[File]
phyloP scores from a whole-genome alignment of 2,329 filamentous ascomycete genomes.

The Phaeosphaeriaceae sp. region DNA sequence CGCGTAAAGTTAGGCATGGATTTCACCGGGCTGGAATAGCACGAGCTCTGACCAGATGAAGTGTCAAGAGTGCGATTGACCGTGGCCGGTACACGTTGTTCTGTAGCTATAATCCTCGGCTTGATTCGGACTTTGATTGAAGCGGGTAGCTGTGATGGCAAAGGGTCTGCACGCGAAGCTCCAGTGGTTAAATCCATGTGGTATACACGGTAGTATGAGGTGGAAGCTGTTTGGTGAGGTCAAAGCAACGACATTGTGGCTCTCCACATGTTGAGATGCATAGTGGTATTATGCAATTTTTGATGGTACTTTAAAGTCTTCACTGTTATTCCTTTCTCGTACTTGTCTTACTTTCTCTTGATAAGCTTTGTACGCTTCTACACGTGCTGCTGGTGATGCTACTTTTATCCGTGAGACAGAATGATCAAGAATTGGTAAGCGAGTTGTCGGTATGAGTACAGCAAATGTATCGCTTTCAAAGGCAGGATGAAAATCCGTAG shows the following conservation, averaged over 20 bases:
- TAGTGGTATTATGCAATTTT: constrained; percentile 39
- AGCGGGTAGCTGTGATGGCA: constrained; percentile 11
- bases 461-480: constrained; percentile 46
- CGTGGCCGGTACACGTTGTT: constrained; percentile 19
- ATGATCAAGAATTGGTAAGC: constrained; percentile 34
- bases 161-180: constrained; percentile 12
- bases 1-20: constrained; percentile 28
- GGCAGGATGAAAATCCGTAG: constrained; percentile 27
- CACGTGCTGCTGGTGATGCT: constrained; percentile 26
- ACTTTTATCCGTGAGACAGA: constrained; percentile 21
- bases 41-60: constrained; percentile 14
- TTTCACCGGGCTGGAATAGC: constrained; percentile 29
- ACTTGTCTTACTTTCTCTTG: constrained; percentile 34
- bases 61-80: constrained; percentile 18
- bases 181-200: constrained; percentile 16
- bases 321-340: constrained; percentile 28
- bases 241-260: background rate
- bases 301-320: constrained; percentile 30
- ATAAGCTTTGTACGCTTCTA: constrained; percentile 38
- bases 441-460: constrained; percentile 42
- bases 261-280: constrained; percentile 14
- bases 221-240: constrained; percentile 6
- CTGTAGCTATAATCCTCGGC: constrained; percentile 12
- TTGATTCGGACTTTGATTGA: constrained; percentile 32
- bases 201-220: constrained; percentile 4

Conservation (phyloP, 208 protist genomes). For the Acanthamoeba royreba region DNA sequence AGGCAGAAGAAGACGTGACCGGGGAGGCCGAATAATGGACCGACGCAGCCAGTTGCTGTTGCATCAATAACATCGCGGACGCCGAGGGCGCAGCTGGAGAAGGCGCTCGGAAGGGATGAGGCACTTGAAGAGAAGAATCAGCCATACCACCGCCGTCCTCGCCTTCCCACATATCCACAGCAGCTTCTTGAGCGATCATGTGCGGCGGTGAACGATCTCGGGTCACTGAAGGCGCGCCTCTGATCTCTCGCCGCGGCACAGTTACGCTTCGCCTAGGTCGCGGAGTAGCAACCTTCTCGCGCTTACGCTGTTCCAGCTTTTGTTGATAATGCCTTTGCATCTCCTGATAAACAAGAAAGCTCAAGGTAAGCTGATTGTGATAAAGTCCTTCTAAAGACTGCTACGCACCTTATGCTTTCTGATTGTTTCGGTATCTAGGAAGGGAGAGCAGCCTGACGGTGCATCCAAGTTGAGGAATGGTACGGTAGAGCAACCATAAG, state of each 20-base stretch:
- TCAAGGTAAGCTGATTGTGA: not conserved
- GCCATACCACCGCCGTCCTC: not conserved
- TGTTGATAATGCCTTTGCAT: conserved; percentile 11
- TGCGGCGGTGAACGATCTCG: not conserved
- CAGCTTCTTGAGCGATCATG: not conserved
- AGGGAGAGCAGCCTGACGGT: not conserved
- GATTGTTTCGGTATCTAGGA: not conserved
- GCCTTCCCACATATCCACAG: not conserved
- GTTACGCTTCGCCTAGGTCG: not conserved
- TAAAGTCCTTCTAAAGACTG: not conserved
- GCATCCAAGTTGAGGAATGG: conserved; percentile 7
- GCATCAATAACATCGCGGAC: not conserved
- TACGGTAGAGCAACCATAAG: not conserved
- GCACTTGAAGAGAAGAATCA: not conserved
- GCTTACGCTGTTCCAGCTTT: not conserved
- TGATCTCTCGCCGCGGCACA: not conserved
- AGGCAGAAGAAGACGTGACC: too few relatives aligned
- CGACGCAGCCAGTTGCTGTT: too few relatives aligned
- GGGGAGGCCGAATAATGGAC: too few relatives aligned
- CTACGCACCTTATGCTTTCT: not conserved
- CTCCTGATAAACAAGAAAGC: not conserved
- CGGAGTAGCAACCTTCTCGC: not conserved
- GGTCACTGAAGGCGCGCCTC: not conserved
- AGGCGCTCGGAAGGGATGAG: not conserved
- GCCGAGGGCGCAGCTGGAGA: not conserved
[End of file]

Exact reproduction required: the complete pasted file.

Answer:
phyloP scores from a whole-genome alignment of 2,329 filamentous ascomycete genomes.

The Phaeosphaeriaceae sp. region DNA sequence CGCGTAAAGTTAGGCATGGATTTCACCGGGCTGGAATAGCACGAGCTCTGACCAGATGAAGTGTCAAGAGTGCGATTGACCGTGGCCGGTACACGTTGTTCTGTAGCTATAATCCTCGGCTTGATTCGGACTTTGATTGAAGCGGGTAGCTGTGATGGCAAAGGGTCTGCACGCGAAGCTCCAGTGGTTAAATCCATGTGGTATACACGGTAGTATGAGGTGGAAGCTGTTTGGTGAGGTCAAAGCAACGACATTGTGGCTCTCCACATGTTGAGATGCATAGTGGTATTATGCAATTTTTGATGGTACTTTAAAGTCTTCACTGTTATTCCTTTCTCGTACTTGTCTTACTTTCTCTTGATAAGCTTTGTACGCTTCTACACGTGCTGCTGGTGATGCTACTTTTATCCGTGAGACAGAATGATCAAGAATTGGTAAGCGAGTTGTCGGTATGAGTACAGCAAATGTATCGCTTTCAAAGGCAGGATGAAAATCCGTAG shows the following conservation, averaged over 20 bases:
- TAGTGGTATTATGCAATTTT: constrained; percentile 39
- AGCGGGTAGCTGTGATGGCA: constrained; percentile 11
- bases 461-480: constrained; percentile 46
- CGTGGCCGGTACACGTTGTT: constrained; percentile 19
- ATGATCAAGAATTGGTAAGC: constrained; percentile 34
- bases 161-180: constrained; percentile 12
- bases 1-20: constrained; percentile 28
- GGCAGGATGAAAATCCGTAG: constrained; percentile 27
- CACGTGCTGCTGGTGATGCT: constrained; percentile 26
- ACTTTTATCCGTGAGACAGA: constrained; percentile 21
- bases 41-60: constrained; percentile 14
- TTTCACCGGGCTGGAATAGC: constrained; percentile 29
- ACTTGTCTTACTTTCTCTTG: constrained; percentile 34
- bases 61-80: constrained; percentile 18
- bases 181-200: constrained; percentile 16
- bases 321-340: constrained; percentile 28
- bases 241-260: background rate
- bases 301-320: constrained; percentile 30
- ATAAGCTTTGTACGCTTCTA: constrained; percentile 38
- bases 441-460: constrained; percentile 42
- bases 261-280: constrained; percentile 14
- bases 221-240: constrained; percentile 6
- CTGTAGCTATAATCCTCGGC: constrained; percentile 12
- TTGATTCGGACTTTGATTGA: constrained; percentile 32
- bases 201-220: constrained; percentile 4

Conservation (phyloP, 208 protist genomes). For the Acanthamoeba royreba region DNA sequence AGGCAGAAGAAGACGTGACCGGGGAGGCCGAATAATGGACCGACGCAGCCAGTTGCTGTTGCATCAATAACATCGCGGACGCCGAGGGCGCAGCTGGAGAAGGCGCTCGGAAGGGATGAGGCACTTGAAGAGAAGAATCAGCCATACCACCGCCGTCCTCGCCTTCCCACATATCCACAGCAGCTTCTTGAGCGATCATGTGCGGCGGTGAACGATCTCGGGTCACTGAAGGCGCGCCTCTGATCTCTCGCCGCGGCACAGTTACGCTTCGCCTAGGTCGCGGAGTAGCAACCTTCTCGCGCTTACGCTGTTCCAGCTTTTGTTGATAATGCCTTTGCATCTCCTGATAAACAAGAAAGCTCAAGGTAAGCTGATTGTGATAAAGTCCTTCTAAAGACTGCTACGCACCTTATGCTTTCTGATTGTTTCGGTATCTAGGAAGGGAGAGCAGCCTGACGGTGCATCCAAGTTGAGGAATGGTACGGTAGAGCAACCATAAG, state of each 20-base stretch:
- TCAAGGTAAGCTGATTGTGA: not conserved
- GCCATACCACCGCCGTCCTC: not conserved
- TGTTGATAATGCCTTTGCAT: conserved; percentile 11
- TGCGGCGGTGAACGATCTCG: not conserved
- CAGCTTCTTGAGCGATCATG: not conserved
- AGGGAGAGCAGCCTGACGGT: not conserved
- GATTGTTTCGGTATCTAGGA: not conserved
- GCCTTCCCACATATCCACAG: not conserved
- GTTACGCTTCGCCTAGGTCG: not conserved
- TAAAGTCCTTCTAAAGACTG: not conserved
- GCATCCAAGTTGAGGAATGG: conserved; percentile 7
- GCATCAATAACATCGCGGAC: not conserved
- TACGGTAGAGCAACCATAAG: not conserved
- GCACTTGAAGAGAAGAATCA: not conserved
- GCTTACGCTGTTCCAGCTTT: not conserved
- TGATCTCTCGCCGCGGCACA: not conserved
- AGGCAGAAGAAGACGTGACC: too few relatives aligned
- CGACGCAGCCAGTTGCTGTT: too few relatives aligned
- GGGGAGGCCGAATAATGGAC: too few relatives aligned
- CTACGCACCTTATGCTTTCT: not conserved
- CTCCTGATAAACAAGAAAGC: not conserved
- CGGAGTAGCAACCTTCTCGC: not conserved
- GGTCACTGAAGGCGCGCCTC: not conserved
- AGGCGCTCGGAAGGGATGAG: not conserved
- GCCGAGGGCGCAGCTGGAGA: not conserved